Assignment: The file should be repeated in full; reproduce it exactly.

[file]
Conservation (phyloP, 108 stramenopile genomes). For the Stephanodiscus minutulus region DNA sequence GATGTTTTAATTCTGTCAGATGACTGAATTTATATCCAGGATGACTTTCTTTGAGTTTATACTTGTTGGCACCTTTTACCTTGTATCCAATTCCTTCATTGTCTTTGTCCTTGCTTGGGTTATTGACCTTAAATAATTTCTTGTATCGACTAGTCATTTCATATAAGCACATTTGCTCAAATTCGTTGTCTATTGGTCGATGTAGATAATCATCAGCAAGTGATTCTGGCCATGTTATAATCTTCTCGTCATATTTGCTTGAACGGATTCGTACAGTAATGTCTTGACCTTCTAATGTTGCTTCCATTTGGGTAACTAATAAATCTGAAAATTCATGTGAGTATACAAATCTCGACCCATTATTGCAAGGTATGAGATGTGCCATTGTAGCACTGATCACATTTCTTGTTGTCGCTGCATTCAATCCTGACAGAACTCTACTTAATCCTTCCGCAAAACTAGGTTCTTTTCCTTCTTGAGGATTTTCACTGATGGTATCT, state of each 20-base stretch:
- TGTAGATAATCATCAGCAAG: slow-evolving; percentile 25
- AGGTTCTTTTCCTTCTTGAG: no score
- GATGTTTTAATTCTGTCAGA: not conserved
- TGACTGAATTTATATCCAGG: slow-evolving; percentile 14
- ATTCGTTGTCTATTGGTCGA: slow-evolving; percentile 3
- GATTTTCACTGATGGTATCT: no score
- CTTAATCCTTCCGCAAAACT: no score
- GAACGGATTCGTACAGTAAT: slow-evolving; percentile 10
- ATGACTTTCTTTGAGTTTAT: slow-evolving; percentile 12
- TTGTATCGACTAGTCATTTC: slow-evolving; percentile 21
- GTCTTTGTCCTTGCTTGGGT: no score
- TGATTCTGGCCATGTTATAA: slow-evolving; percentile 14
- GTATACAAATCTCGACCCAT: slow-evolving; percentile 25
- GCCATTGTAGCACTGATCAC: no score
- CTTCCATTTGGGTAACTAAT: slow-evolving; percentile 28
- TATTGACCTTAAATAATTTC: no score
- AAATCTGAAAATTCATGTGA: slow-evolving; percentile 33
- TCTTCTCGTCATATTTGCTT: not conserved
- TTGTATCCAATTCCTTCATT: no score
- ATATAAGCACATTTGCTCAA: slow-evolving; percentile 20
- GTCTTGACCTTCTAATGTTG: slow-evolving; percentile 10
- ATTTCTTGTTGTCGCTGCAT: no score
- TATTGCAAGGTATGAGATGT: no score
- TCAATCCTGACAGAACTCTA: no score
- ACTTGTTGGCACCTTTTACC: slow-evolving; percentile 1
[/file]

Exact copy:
Conservation (phyloP, 108 stramenopile genomes). For the Stephanodiscus minutulus region DNA sequence GATGTTTTAATTCTGTCAGATGACTGAATTTATATCCAGGATGACTTTCTTTGAGTTTATACTTGTTGGCACCTTTTACCTTGTATCCAATTCCTTCATTGTCTTTGTCCTTGCTTGGGTTATTGACCTTAAATAATTTCTTGTATCGACTAGTCATTTCATATAAGCACATTTGCTCAAATTCGTTGTCTATTGGTCGATGTAGATAATCATCAGCAAGTGATTCTGGCCATGTTATAATCTTCTCGTCATATTTGCTTGAACGGATTCGTACAGTAATGTCTTGACCTTCTAATGTTGCTTCCATTTGGGTAACTAATAAATCTGAAAATTCATGTGAGTATACAAATCTCGACCCATTATTGCAAGGTATGAGATGTGCCATTGTAGCACTGATCACATTTCTTGTTGTCGCTGCATTCAATCCTGACAGAACTCTACTTAATCCTTCCGCAAAACTAGGTTCTTTTCCTTCTTGAGGATTTTCACTGATGGTATCT, state of each 20-base stretch:
- TGTAGATAATCATCAGCAAG: slow-evolving; percentile 25
- AGGTTCTTTTCCTTCTTGAG: no score
- GATGTTTTAATTCTGTCAGA: not conserved
- TGACTGAATTTATATCCAGG: slow-evolving; percentile 14
- ATTCGTTGTCTATTGGTCGA: slow-evolving; percentile 3
- GATTTTCACTGATGGTATCT: no score
- CTTAATCCTTCCGCAAAACT: no score
- GAACGGATTCGTACAGTAAT: slow-evolving; percentile 10
- ATGACTTTCTTTGAGTTTAT: slow-evolving; percentile 12
- TTGTATCGACTAGTCATTTC: slow-evolving; percentile 21
- GTCTTTGTCCTTGCTTGGGT: no score
- TGATTCTGGCCATGTTATAA: slow-evolving; percentile 14
- GTATACAAATCTCGACCCAT: slow-evolving; percentile 25
- GCCATTGTAGCACTGATCAC: no score
- CTTCCATTTGGGTAACTAAT: slow-evolving; percentile 28
- TATTGACCTTAAATAATTTC: no score
- AAATCTGAAAATTCATGTGA: slow-evolving; percentile 33
- TCTTCTCGTCATATTTGCTT: not conserved
- TTGTATCCAATTCCTTCATT: no score
- ATATAAGCACATTTGCTCAA: slow-evolving; percentile 20
- GTCTTGACCTTCTAATGTTG: slow-evolving; percentile 10
- ATTTCTTGTTGTCGCTGCAT: no score
- TATTGCAAGGTATGAGATGT: no score
- TCAATCCTGACAGAACTCTA: no score
- ACTTGTTGGCACCTTTTACC: slow-evolving; percentile 1